Wednesday, August 19, 2009


I believe the Word, and crawl on hands and knees in a perpetual state of hypocrisy trying to do and become the things He spoke about. One of those things was the different type of gates presented daily to us to walk through…the small gate and the wide. What I love about Jesus and his teachings are the dichotomies embedded in many of them. We know them; to be rich, become poor; to be a leader, be a servant; to be the greatest, become the least. Implicit in the parable of the gates is another dichotomy.

I believe that to enter the small gate - the one Jesus said leads down a narrow path of eternal abundance - our hearts must be broad. Our hearts must be open to life and absent of fear. Think of what Jesus meant before speaking this parable when he asked us to loosen our grip on security (fear) and act like a bird, relying completely on God’s provisions. All that acquiring and worry has to be replaced with something…maybe things like risky faith, or simplicity and creativity or paying attention to what the Spirit is doing, like the wind, around us. Broadening, by its very nature, increases abundance.

To walk that narrow path, our hearts must also be humble and meek enough to accept, as God’s glory, all creatures big and small; all peoples and their cultures; all dichotomous individuals with their wonder and corresponding sins. Then our hearts must be big enough to look past and forgive those sins, as we extend a human hand of love. It is the love, Jesus said, that will conquer whatever wound or evil hold - and never fail.

Open hearts are ones that have been broken and felt the disappointment of life. They have struggled, spending each day of beating asking the hard questions, seeking the tough answers and knocking wildly to see God’s face at the door.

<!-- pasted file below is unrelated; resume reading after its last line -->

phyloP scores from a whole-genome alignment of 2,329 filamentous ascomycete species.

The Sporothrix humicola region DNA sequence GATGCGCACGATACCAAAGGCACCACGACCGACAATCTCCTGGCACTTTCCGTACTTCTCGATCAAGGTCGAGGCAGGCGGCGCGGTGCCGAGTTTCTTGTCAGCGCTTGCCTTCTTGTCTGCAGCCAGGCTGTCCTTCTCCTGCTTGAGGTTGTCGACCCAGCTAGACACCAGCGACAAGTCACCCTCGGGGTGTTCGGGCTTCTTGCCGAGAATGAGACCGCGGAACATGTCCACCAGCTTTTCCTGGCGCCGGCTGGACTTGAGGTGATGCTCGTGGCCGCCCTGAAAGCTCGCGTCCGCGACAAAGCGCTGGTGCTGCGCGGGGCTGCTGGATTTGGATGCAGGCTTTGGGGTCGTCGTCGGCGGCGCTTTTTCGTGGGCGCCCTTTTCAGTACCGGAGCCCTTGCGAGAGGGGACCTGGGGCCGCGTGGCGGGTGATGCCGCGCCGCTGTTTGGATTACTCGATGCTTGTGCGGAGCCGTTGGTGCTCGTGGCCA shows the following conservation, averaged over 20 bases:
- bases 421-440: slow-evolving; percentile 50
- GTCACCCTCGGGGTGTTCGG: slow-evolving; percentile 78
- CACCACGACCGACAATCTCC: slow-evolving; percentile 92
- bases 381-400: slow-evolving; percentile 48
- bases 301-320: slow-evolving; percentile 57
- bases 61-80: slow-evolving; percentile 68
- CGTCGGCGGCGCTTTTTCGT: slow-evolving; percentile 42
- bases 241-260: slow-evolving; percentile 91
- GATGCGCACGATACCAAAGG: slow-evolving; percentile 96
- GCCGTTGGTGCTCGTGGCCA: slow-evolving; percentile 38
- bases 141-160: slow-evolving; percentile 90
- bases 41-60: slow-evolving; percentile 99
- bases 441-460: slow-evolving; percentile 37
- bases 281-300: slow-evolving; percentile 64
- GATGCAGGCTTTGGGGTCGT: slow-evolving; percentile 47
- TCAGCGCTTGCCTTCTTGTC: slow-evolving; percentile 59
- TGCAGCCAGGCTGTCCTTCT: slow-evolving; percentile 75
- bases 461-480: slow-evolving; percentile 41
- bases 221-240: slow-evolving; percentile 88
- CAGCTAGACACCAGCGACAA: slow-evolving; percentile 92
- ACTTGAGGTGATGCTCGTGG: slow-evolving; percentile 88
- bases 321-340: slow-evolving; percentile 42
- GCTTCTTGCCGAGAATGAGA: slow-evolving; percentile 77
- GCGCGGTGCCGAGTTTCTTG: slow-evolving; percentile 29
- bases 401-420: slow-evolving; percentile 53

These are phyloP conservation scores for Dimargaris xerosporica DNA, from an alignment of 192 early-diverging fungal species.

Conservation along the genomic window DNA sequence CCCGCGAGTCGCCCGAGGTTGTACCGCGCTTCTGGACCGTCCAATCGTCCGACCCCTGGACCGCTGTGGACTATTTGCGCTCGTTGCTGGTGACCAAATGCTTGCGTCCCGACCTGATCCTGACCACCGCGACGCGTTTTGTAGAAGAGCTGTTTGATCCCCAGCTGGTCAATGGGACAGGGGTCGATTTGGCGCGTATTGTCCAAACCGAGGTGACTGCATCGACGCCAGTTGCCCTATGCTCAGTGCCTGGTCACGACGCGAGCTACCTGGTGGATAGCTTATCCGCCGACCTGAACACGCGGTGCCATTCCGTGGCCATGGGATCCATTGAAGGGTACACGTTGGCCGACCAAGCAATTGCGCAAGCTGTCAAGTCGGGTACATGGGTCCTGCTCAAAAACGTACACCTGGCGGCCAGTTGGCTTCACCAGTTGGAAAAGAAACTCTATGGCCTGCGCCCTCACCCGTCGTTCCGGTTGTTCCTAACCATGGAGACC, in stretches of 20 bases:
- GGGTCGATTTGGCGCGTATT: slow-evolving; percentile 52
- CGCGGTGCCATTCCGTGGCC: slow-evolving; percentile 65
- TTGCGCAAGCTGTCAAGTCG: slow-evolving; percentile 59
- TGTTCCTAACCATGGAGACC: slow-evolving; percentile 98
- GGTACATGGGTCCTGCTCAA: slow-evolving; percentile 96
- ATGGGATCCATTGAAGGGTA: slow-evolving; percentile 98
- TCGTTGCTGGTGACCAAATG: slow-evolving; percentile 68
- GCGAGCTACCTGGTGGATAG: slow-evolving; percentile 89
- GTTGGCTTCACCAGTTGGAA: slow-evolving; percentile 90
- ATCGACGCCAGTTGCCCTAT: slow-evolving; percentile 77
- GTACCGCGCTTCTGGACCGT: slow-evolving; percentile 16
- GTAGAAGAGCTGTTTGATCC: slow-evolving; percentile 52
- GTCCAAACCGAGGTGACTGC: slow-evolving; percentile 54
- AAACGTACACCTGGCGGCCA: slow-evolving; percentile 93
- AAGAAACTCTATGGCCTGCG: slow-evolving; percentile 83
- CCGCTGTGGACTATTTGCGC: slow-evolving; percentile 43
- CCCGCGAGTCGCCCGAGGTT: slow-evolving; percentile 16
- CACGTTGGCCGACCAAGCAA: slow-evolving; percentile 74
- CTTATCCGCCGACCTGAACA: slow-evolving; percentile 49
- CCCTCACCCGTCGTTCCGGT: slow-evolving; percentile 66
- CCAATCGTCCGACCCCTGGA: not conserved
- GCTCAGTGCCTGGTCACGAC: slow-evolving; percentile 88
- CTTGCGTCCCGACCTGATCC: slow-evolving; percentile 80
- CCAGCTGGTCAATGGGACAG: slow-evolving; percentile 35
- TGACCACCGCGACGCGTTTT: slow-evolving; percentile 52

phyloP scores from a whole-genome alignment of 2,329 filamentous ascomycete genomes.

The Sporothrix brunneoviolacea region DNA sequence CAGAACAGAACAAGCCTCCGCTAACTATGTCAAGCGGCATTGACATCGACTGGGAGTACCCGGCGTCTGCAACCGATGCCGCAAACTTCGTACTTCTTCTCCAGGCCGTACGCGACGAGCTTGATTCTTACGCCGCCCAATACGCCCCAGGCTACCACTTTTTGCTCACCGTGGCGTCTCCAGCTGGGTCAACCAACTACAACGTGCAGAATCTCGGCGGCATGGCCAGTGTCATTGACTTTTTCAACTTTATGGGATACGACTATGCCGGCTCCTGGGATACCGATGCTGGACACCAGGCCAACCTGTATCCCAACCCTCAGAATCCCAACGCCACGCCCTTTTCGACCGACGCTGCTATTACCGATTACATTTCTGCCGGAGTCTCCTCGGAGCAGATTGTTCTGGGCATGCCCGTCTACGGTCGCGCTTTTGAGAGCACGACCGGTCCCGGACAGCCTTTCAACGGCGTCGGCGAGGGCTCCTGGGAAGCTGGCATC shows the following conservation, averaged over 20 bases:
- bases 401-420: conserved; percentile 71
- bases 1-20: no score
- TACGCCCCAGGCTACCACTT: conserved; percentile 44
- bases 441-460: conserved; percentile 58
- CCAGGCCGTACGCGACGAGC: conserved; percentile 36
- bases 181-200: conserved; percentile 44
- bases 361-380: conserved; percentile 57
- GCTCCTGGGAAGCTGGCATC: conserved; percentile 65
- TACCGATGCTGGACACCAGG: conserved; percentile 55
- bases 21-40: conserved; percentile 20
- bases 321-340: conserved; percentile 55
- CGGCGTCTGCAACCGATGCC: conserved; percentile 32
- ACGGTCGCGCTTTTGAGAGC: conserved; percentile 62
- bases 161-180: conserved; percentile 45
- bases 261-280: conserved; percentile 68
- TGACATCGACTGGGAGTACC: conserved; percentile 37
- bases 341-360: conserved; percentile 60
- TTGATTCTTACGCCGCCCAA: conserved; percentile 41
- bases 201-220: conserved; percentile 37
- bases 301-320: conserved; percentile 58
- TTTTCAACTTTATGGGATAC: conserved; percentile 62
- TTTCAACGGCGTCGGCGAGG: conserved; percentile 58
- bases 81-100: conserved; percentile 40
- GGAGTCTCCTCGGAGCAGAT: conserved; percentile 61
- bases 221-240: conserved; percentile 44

Open hearts are also the ones that treasure within them the broad joys of life, who have learned to beat to the drum of the terminally ill…without the illness…taking nothing for granted but giving thanks in (literally) everything. From the simple to the sublime. From the good to the bad. Broad hearts…few and far between.

I also believe, in contrast, that to enter the Broad Gate of destruction is easy and most people, Jesus said, will take that path of least resistance. To enter this gate requires that your heart be narrow – that you judge people and situations quickly and often. This gate is not difficult to find, as it is tall, gaudy and wide. There is a line of people filtering through it complaining about their rights (6:25-32), or enjoying sweet fellowship around the common enemy du jour (5:43), or holding grudges against their brethren (5:21-23) or Ceasar for something they did or didn’t do.

Before entering this gate there is no requirement to seek for it, to ask where it might be found, to knock to see if it is the gate God stand ‘s beyond or the one he closes behind you. It is just there and it looks like the right way to go.

You have heard it said, “If it was easy, everybody would do it.”
“Truly,” Jesus said, “only a few find it…and you will know them by their